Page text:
Drive around the Twin Cities this time of year and you’ll see countless canoes and kayaks affixed to the tops of cars. This may leave you to wonder where all of those paddlers are headed. Well, it turns out there's a plethora of options. In addition to the 11,842 lakes in Minnesota, there are also 6,564 natural rivers and streams, totaling 69,200 miles of water trails in the state.
Indeed, there are a number of great paddling routes right within and near the Twin Cities. The DNR’s Minnesota State Water Trails site has a great interactive map for statewide water trails, but we wanted to give you a head start on canoeing and kayaking options close to the metropolitan area.
If you plan on checking any of these out, be aware of water levels and always wear a life jacket, as conditions can vary widely depending on the season.
1. Minnehaha Creek
Flowing from Lake Minnetonka to Minnehaha Falls, the Minnehaha Creek offers a variety of scenery, both urban and wooded. If you want to paddle the entire 22-mile span, you can put in at Gray’s Bay on Lake Minnetonka and head through several wetlands before reaching Hopkins, St. Louis Park, and Edina. Be aware that in Edina you’ll have to portage at Browndale Avenue and at West 54 th Street. The route then travels into Minneapolis and follows the Minnehaha Parkway. For a shorter paddle, simply put in along the parkway—Chicago Avenue is a good option—and head towards the falls.
2. Rum River
The Rum River State Water Trail travels 145 miles from Lake Mille Lacs to Anoka where it joins with the Mississippi River. While navigable by canoe, boulder beds can pose some challenges, but water levels generally stay high enough to accommodate canoes through the spring and summer. Kayakers can expect Class I and II rapids along the length of the river.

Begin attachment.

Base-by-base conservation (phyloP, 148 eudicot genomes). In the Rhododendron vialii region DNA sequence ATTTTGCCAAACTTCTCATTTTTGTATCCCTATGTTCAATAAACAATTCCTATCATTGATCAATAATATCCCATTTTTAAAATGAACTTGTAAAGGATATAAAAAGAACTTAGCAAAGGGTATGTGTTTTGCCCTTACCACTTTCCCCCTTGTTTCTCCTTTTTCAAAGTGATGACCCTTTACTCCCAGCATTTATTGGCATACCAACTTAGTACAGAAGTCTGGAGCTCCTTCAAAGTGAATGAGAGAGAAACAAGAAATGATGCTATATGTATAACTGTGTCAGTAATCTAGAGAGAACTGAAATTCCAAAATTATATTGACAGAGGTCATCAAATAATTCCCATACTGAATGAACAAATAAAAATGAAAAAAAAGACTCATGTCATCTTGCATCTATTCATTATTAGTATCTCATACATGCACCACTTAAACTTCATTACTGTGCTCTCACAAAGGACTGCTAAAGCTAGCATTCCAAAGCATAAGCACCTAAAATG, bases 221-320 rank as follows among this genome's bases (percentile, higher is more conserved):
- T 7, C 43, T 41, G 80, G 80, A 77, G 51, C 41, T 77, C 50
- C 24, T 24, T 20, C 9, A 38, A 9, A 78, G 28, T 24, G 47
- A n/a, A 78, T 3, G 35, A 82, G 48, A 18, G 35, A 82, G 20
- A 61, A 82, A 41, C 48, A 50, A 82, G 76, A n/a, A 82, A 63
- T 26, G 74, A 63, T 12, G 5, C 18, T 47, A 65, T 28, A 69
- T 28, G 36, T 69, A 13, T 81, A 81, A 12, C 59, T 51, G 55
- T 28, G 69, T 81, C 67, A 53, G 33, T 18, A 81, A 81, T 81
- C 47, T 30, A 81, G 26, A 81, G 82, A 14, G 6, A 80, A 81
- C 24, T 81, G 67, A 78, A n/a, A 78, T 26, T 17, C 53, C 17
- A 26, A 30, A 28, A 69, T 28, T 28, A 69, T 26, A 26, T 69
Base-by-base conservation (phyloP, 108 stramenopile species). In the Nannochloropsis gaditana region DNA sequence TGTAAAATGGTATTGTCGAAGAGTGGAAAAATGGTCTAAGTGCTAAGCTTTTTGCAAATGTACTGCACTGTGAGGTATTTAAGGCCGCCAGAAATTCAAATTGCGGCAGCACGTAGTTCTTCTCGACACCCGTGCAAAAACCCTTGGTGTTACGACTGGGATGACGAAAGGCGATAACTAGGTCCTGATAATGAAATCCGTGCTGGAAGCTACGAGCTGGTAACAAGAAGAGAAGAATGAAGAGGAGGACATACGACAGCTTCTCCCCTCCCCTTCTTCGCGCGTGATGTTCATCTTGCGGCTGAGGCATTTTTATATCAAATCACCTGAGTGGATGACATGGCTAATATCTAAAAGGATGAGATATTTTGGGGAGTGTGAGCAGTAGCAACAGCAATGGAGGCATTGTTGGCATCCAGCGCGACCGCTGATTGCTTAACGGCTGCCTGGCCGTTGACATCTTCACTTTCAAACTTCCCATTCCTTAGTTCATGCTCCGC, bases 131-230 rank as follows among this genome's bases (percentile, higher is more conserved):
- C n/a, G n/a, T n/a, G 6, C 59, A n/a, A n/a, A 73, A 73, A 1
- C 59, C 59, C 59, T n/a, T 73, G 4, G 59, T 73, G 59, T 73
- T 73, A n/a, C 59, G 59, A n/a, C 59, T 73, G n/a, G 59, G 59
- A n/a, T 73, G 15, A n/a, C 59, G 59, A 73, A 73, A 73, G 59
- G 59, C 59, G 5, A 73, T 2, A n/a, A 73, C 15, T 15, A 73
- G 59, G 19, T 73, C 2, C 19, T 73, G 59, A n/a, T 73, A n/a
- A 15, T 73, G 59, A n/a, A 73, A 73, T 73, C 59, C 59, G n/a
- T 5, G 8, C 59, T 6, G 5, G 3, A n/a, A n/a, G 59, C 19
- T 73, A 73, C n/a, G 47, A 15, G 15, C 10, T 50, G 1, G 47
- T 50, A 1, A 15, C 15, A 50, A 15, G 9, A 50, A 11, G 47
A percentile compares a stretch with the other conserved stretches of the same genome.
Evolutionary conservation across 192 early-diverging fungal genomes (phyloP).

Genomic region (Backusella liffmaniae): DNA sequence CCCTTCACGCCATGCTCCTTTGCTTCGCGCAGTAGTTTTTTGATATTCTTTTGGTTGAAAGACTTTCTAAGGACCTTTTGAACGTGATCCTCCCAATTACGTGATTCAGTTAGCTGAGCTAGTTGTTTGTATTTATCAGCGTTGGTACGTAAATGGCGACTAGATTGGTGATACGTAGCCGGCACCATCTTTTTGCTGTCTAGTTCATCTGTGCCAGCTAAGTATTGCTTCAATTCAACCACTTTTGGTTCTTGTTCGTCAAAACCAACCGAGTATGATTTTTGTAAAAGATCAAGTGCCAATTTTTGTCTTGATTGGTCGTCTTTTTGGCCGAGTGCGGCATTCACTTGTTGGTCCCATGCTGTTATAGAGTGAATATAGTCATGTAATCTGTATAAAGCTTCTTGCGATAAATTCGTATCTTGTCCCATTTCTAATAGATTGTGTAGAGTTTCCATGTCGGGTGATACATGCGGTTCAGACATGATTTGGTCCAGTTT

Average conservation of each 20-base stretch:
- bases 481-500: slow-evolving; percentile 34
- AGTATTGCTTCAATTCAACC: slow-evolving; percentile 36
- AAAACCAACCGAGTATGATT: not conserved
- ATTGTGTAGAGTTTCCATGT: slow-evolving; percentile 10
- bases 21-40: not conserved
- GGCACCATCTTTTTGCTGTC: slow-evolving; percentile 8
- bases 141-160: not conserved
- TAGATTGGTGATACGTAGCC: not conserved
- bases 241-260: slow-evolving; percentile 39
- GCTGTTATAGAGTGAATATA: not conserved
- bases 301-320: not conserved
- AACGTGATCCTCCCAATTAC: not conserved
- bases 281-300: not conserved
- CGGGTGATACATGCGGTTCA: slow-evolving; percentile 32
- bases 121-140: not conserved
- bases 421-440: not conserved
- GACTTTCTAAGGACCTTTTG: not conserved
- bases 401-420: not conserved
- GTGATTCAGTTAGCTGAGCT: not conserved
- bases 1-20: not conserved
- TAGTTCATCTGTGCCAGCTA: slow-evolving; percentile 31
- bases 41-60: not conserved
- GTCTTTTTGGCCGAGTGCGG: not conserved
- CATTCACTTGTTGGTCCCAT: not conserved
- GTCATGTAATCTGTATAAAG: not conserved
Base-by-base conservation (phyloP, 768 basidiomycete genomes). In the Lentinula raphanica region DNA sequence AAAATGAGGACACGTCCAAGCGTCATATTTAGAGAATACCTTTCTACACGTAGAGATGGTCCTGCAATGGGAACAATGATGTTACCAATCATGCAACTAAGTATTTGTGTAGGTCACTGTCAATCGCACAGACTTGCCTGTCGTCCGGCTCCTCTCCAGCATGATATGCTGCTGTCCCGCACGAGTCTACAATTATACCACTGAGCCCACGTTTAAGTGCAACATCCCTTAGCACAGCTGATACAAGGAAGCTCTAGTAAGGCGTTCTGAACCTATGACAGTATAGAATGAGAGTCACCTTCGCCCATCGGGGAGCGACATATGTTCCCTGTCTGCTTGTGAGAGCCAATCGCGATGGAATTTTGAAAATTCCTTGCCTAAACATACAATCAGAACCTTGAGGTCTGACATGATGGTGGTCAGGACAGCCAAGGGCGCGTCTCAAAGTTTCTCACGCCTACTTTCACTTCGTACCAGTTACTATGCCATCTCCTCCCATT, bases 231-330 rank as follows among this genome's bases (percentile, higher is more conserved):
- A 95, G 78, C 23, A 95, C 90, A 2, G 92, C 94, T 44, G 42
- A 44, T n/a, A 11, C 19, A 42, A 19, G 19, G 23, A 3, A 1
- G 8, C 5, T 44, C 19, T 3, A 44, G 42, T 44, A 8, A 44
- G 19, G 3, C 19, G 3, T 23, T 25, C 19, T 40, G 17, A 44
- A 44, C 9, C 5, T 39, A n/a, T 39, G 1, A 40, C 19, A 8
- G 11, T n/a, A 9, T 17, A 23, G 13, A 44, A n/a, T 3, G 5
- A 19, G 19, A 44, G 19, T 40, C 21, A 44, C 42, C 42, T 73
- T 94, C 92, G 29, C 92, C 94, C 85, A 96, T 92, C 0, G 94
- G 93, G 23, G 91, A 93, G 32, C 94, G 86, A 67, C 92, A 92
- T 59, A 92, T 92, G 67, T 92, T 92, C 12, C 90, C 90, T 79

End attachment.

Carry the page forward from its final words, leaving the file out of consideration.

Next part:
3. Minneapolis Chain of Lakes
With plenty of places to put in at the lakes, you can’t beat the convenience of this option. If you’re looking to check out several lakes without portaging, consider putting in or renting a watercraft at Lake Calhoun and paddling to Lake of the Isles and onto Cedar Lake. The latter two are among the calmest and quietest lakes in Minneapolis.
4. St. Croix National Scenic Riverway
To find some of the most scenic landscapes in the region, head east from the Twin Cities to Taylors Falls. While you can choose a longer trip, the 6.6 miles from Interstate Park to Osceola is a favorite of many local outdoors buffs. Putting in at Interstate Park, you’ll be treated to views of the St. Croix Dalles, a deep and imposing river gorge carved out by the last ice age. There are also many basaltic cliffs and other geologic features that will capture any paddler. A hot spot for prehistoric sites and former Indian settlements, history buffs will love the upper river valley.
5. Mississippi River
If you’re an expert paddler, going from Anoka to Fort Snelling on the Mighty Mississippi is a perfect day trip. Although you’ll have to keep your eyes open for barges and motor boats, this route offers an exciting tour of the Twin Cities you won’t get anywhere else. Just be sure to research ahead of time so you know where the lock and dam locations are along the river. For those who are motivated, you can also continue down south to Hastings and beyond.
6. Cannon River
If you’re looking for a day on the water, you’ll be hard pressed to find a better locale than the Cannon River . About an hour south of the Twin Cities, you can put in at Riverside Park in Cannon Falls and paddle the river gorge about 12 miles to Welch. Offering relatively smooth sailing, this is a great option for paddlers of every skill level.